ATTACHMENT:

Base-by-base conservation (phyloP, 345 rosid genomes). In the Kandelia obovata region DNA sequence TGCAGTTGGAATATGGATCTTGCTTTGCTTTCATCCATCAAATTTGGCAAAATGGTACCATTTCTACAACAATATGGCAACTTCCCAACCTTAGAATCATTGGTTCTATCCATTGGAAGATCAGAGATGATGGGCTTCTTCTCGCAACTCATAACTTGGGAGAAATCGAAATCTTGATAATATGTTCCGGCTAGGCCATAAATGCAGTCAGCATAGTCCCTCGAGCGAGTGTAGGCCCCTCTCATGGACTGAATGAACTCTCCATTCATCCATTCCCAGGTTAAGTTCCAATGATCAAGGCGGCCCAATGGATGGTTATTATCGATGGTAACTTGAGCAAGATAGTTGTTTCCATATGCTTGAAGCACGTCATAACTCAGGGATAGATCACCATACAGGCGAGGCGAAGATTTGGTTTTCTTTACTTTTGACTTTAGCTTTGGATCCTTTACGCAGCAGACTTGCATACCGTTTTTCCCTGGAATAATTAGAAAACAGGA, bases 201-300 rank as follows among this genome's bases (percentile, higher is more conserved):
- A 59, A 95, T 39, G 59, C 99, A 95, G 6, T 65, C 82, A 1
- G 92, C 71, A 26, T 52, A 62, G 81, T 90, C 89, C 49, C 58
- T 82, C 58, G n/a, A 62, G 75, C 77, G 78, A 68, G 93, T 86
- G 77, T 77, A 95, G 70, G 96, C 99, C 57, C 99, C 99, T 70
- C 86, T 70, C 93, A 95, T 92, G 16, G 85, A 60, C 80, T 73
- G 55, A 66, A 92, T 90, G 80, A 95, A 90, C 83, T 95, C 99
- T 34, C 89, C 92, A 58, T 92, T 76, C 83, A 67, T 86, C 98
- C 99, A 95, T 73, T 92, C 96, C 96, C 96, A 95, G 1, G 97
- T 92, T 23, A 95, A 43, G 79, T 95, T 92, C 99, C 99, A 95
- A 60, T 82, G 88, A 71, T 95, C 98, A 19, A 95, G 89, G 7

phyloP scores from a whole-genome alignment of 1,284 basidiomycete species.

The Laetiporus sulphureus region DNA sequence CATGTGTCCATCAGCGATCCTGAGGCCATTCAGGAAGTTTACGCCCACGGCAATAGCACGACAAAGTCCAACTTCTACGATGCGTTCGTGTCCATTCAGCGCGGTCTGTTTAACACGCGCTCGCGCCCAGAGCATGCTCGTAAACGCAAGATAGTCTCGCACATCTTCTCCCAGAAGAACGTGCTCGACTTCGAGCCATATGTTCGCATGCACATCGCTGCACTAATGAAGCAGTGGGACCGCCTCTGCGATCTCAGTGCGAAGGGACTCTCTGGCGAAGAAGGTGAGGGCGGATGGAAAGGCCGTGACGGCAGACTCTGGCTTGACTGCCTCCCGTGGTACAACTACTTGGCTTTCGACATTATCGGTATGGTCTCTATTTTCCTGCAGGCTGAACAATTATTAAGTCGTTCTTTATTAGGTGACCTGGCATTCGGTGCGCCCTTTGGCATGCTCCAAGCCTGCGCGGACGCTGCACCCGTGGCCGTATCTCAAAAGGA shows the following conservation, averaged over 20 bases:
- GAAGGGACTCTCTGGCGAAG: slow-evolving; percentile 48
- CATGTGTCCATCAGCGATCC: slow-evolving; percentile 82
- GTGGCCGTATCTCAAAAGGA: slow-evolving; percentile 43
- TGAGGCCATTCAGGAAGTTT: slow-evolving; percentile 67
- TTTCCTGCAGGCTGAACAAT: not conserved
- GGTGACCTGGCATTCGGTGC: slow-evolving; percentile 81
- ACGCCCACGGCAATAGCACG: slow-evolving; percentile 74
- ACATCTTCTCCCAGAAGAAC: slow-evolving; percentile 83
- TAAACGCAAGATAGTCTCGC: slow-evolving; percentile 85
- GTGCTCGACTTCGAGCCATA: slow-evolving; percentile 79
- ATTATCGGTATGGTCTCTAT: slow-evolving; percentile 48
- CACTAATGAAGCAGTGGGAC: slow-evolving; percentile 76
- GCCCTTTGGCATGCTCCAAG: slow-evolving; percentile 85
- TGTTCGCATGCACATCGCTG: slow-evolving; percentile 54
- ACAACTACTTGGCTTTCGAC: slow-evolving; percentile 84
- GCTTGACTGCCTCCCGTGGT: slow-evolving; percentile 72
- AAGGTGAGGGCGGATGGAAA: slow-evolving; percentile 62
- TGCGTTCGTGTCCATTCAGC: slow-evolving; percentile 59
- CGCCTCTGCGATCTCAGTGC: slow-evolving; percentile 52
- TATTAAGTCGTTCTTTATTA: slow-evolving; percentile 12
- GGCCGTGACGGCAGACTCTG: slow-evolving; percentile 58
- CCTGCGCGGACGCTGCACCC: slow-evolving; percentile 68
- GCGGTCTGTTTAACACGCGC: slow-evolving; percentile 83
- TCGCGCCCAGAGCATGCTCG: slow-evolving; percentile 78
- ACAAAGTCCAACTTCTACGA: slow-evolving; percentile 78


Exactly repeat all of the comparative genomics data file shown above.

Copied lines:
Base-by-base conservation (phyloP, 345 rosid genomes). In the Kandelia obovata region DNA sequence TGCAGTTGGAATATGGATCTTGCTTTGCTTTCATCCATCAAATTTGGCAAAATGGTACCATTTCTACAACAATATGGCAACTTCCCAACCTTAGAATCATTGGTTCTATCCATTGGAAGATCAGAGATGATGGGCTTCTTCTCGCAACTCATAACTTGGGAGAAATCGAAATCTTGATAATATGTTCCGGCTAGGCCATAAATGCAGTCAGCATAGTCCCTCGAGCGAGTGTAGGCCCCTCTCATGGACTGAATGAACTCTCCATTCATCCATTCCCAGGTTAAGTTCCAATGATCAAGGCGGCCCAATGGATGGTTATTATCGATGGTAACTTGAGCAAGATAGTTGTTTCCATATGCTTGAAGCACGTCATAACTCAGGGATAGATCACCATACAGGCGAGGCGAAGATTTGGTTTTCTTTACTTTTGACTTTAGCTTTGGATCCTTTACGCAGCAGACTTGCATACCGTTTTTCCCTGGAATAATTAGAAAACAGGA, bases 201-300 rank as follows among this genome's bases (percentile, higher is more conserved):
- A 59, A 95, T 39, G 59, C 99, A 95, G 6, T 65, C 82, A 1
- G 92, C 71, A 26, T 52, A 62, G 81, T 90, C 89, C 49, C 58
- T 82, C 58, G n/a, A 62, G 75, C 77, G 78, A 68, G 93, T 86
- G 77, T 77, A 95, G 70, G 96, C 99, C 57, C 99, C 99, T 70
- C 86, T 70, C 93, A 95, T 92, G 16, G 85, A 60, C 80, T 73
- G 55, A 66, A 92, T 90, G 80, A 95, A 90, C 83, T 95, C 99
- T 34, C 89, C 92, A 58, T 92, T 76, C 83, A 67, T 86, C 98
- C 99, A 95, T 73, T 92, C 96, C 96, C 96, A 95, G 1, G 97
- T 92, T 23, A 95, A 43, G 79, T 95, T 92, C 99, C 99, A 95
- A 60, T 82, G 88, A 71, T 95, C 98, A 19, A 95, G 89, G 7

phyloP scores from a whole-genome alignment of 1,284 basidiomycete species.

The Laetiporus sulphureus region DNA sequence CATGTGTCCATCAGCGATCCTGAGGCCATTCAGGAAGTTTACGCCCACGGCAATAGCACGACAAAGTCCAACTTCTACGATGCGTTCGTGTCCATTCAGCGCGGTCTGTTTAACACGCGCTCGCGCCCAGAGCATGCTCGTAAACGCAAGATAGTCTCGCACATCTTCTCCCAGAAGAACGTGCTCGACTTCGAGCCATATGTTCGCATGCACATCGCTGCACTAATGAAGCAGTGGGACCGCCTCTGCGATCTCAGTGCGAAGGGACTCTCTGGCGAAGAAGGTGAGGGCGGATGGAAAGGCCGTGACGGCAGACTCTGGCTTGACTGCCTCCCGTGGTACAACTACTTGGCTTTCGACATTATCGGTATGGTCTCTATTTTCCTGCAGGCTGAACAATTATTAAGTCGTTCTTTATTAGGTGACCTGGCATTCGGTGCGCCCTTTGGCATGCTCCAAGCCTGCGCGGACGCTGCACCCGTGGCCGTATCTCAAAAGGA shows the following conservation, averaged over 20 bases:
- GAAGGGACTCTCTGGCGAAG: slow-evolving; percentile 48
- CATGTGTCCATCAGCGATCC: slow-evolving; percentile 82
- GTGGCCGTATCTCAAAAGGA: slow-evolving; percentile 43
- TGAGGCCATTCAGGAAGTTT: slow-evolving; percentile 67
- TTTCCTGCAGGCTGAACAAT: not conserved
- GGTGACCTGGCATTCGGTGC: slow-evolving; percentile 81
- ACGCCCACGGCAATAGCACG: slow-evolving; percentile 74
- ACATCTTCTCCCAGAAGAAC: slow-evolving; percentile 83
- TAAACGCAAGATAGTCTCGC: slow-evolving; percentile 85
- GTGCTCGACTTCGAGCCATA: slow-evolving; percentile 79
- ATTATCGGTATGGTCTCTAT: slow-evolving; percentile 48
- CACTAATGAAGCAGTGGGAC: slow-evolving; percentile 76
- GCCCTTTGGCATGCTCCAAG: slow-evolving; percentile 85
- TGTTCGCATGCACATCGCTG: slow-evolving; percentile 54
- ACAACTACTTGGCTTTCGAC: slow-evolving; percentile 84
- GCTTGACTGCCTCCCGTGGT: slow-evolving; percentile 72
- AAGGTGAGGGCGGATGGAAA: slow-evolving; percentile 62
- TGCGTTCGTGTCCATTCAGC: slow-evolving; percentile 59
- CGCCTCTGCGATCTCAGTGC: slow-evolving; percentile 52
- TATTAAGTCGTTCTTTATTA: slow-evolving; percentile 12
- GGCCGTGACGGCAGACTCTG: slow-evolving; percentile 58
- CCTGCGCGGACGCTGCACCC: slow-evolving; percentile 68
- GCGGTCTGTTTAACACGCGC: slow-evolving; percentile 83
- TCGCGCCCAGAGCATGCTCG: slow-evolving; percentile 78
- ACAAAGTCCAACTTCTACGA: slow-evolving; percentile 78